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SCHOOL

Mother laments number of ‘foreigners’ at school

An Italian mother has insisted her outrage over the fact that her daughter is the only Italian in a school full of children with foreign backgrounds does not stem from racism but from concerns over "culture and education".

Mother laments number of 'foreigners' at school
The mother has complained that her son is the only Italian among 65 foreigners. Photo: Shutterstock

Eleonora Baccaro has written to the mayor of Padua, Massimo Bitonci, to complain that her daughter is the only Italian among 66 children at the Quadrifolgio pre-school in the city's Arcella area.

"I'm very concerned about what's happening at Quadrifoglio," she wrote in the letter published by Il Mattino di Padova.

"To me, having a school with 65 foreign children and only one Italian seems like an educational and teaching mistake. The ratio is so disproportionate, we can't even talk about integration. Unless it's integration in reverse, with Italian children being among a large group of foreigners."

Baccarco went on to write that her worries were based on educational and cultural standards and not on racism or "intolerance towards those who come from afar".

"With so many children from a different cultural background, and having a different religion to ours, how can you arrange, for example, any kind of Christmas play inspired by our Catholic faith? This is not good."

Gabriella Balbo, a teacher at the school, told The Local that most of the foreign children at the school were born in Italy and those who weren't are in the minority.

"We have always been multi-ethnic," she said.

"We do our best to welcome all children and have had to come up with strategies to maintain a good level of education and ensure all children are taken care of."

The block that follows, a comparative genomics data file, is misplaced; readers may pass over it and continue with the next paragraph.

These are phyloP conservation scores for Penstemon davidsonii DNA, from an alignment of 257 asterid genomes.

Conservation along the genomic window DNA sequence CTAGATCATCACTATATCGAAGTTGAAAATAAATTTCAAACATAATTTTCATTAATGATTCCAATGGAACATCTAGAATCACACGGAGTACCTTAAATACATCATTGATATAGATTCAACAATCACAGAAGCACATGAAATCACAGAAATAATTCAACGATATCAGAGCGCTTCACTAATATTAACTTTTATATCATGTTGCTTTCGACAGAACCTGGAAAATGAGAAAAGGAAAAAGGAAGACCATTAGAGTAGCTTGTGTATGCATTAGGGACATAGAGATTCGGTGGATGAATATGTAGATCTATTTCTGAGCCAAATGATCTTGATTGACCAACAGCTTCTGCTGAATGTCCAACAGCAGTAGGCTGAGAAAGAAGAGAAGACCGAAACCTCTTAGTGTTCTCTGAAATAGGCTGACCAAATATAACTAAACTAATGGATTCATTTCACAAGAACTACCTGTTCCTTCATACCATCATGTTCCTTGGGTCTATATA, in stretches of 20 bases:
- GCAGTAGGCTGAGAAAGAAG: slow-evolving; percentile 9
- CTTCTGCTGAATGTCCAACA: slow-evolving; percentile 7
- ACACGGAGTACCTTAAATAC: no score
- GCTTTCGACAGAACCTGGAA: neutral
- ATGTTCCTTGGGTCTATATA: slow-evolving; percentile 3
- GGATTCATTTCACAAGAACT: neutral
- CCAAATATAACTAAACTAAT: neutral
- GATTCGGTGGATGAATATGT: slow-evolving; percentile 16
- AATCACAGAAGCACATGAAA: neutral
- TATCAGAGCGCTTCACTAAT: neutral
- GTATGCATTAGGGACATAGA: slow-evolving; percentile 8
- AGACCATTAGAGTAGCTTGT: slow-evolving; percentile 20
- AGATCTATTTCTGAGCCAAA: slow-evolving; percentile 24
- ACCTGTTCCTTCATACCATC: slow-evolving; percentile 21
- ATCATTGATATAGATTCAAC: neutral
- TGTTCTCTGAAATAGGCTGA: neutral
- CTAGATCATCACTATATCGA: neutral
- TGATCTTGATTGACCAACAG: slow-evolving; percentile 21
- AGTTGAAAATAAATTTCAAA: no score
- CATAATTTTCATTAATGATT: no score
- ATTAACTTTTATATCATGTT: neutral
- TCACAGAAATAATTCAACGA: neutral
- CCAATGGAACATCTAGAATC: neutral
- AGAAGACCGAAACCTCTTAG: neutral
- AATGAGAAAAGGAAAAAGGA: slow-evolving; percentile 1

But with more pressure on teachers to respond to the varying needs, Balbo admitted that the school is in dire need of cultural and linguistic mediators.

"The challenge is mainly bureaucratic."

Other teachers at the state school, which takes children aged three to six, reportedly support the mother, with one lamenting the linguistic challenges.

Children in Italy returned to school on Monday.

"On the first day of school a Chinese mother wanted, at all costs, to speak to us teachers about her son, who was in his first year," the teacher was quoted in Il Padova di Mattino as saying.

"The woman had only been in Padua for a short time and didn't speak a word of Italian. So we had to find another Chinese mother to translate."

Padua Mayor Massimo Bitonci, a Northern League (Lega Nord) senator, earlier this year said that crucifixes must be hung on the walls of all schools and offices across the city.

Note: Il Mattino di Padova reported the Italian child in the story as being the mother's son, when in fact it was her daughter.

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CHRISTMAS

Rome’s ‘Geppetto’ on fixing broken toys for underprivileged children

Frayed teddy bears and broken toy cars resurrect under the magic touch of Guido Pacelli, a modern-day Geppetto who works overtime so that Rome's poor and sick children wake up to a gift on Christmas morning.